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Farm to fork: how one chef is revolutionising London's culinary world

With the British Isles boasting some of the world's best produce from land and sea, Welsh chef Tomos Parry is looking closer to home for his Michelin-starred restaurant's ingredients.

Words Harriet Hirschler

Around the world, there is a growing concern about where our food comes from. This, coupled with an appetite for first-class ingredients means that now, more than ever, chefs are taking the time to source the very best produce.

In the UK, ‘farm-to-fork’ may sound relatively new to diners in urban city centres, but for Anglesey-born Tomos Parry, working with local, seasonal ingredients has been ingrained in him from an early age.

‘You become quite connected to the land and sea when you grow up in North Wales,’ says Parry. ‘You see the immediate effect of good farming and how everything affects what goes onto the plate.’

At age 25, Parry moved to London from Cardiff, beginning his professional career at the River Café, Hammersmith, before heading up the kitchen at Kitty Fisher’s in Mayfair. In 2018, aged 32, Parry opened his first solo restaurant in Shoreditch. Named after a colloquialism for its signature dish of turbot, Brat celebrates the farm-to-fork ethos.

‘The UK definitely has some of the best produce in the world,’ says Parry, who sources Brat’s turbot and other seafood from the Devon and Cornwall coast and the majority of vegetables from Flourish Farm in Cambridge, one of the UK’s only farms to still use horses for all fieldwork.

‘It takes a couple of years of telling suppliers what you want to achieve before the restaurant opens,’ says Parry. ‘A lot of the process involves meeting and chatting with them. Even if someone has an amazing product, if the human relationship doesn’t work, it doesn’t go anywhere.’

Taking the time to build these relationships has certainly paid off for Parry. Six months after opening, Brat was given its first Michelin star. ‘I thought that would be a long-term goal,’ says Parry. ‘For it to happen very quickly, it was definitely a surprise.’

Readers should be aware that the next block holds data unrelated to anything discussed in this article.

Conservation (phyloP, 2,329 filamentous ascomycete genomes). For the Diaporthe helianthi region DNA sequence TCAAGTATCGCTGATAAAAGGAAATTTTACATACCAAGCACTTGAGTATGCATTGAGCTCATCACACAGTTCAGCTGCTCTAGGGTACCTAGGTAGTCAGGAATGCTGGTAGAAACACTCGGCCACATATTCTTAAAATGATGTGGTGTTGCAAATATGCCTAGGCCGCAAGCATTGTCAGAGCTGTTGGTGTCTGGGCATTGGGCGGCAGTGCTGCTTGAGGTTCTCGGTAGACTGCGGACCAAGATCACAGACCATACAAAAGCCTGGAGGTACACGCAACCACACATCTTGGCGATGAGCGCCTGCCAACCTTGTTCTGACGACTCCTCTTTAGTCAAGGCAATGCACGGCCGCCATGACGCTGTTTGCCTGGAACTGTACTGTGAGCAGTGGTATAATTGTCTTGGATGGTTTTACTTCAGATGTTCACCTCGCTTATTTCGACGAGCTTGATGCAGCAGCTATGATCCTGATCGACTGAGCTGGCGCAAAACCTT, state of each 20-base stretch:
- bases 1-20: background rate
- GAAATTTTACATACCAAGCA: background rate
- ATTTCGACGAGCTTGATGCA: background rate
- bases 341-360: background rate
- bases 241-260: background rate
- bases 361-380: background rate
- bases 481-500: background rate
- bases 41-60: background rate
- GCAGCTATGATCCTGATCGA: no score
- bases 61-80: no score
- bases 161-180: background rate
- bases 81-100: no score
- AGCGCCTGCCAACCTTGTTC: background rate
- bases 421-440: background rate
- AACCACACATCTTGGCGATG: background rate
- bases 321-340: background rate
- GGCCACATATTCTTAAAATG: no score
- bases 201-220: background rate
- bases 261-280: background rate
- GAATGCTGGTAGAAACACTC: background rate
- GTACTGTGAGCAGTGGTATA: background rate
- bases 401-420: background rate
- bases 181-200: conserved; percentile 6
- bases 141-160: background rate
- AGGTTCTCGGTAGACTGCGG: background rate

Although the restaurant doesn’t serve Spanish fare, Parry’s preferred apparatus – an open fire wood grill – is a nod to the Basque cooking traditions he so admires. ‘There is a restraint to cooking on an open fire,’ says Parry. ‘With other instruments, the focus can get lost quite easily. I want diners to feel that immediacy and energy of the produce and fire.’

You become quite connected to the land and sea when you grow up in North Wales. You see the immediate effect of good farming and how everything affects what goes onto the plate

Parry also finds parallels between the Basque community and that of his homeland. ‘The Basque Country has a similar relationship with mainland Spain as Wales does with the British Isles,’ says Parry. ‘They have their own language, culture and unique way of being. As a Welsh speaker, I can relate to that quite a lot.’

Ultimately, it’s the Basque community’s knowledge of how to get the most out of the land that resonates with Parry. ‘My grandparents would always cook on a fire with local, natural resources. And they weren’t cooking like this for culinary reasons. It was because they were so rural.’

Forging a closer relationship with British produce is something Parry also sees spreading nationwide.

‘Because Britain is an island, we have a huge tradition of brilliant produce, from grain to seafood to meat,’ says Parry. ‘I think the UK is starting to look more inwards now in what we do in connection with what we have.’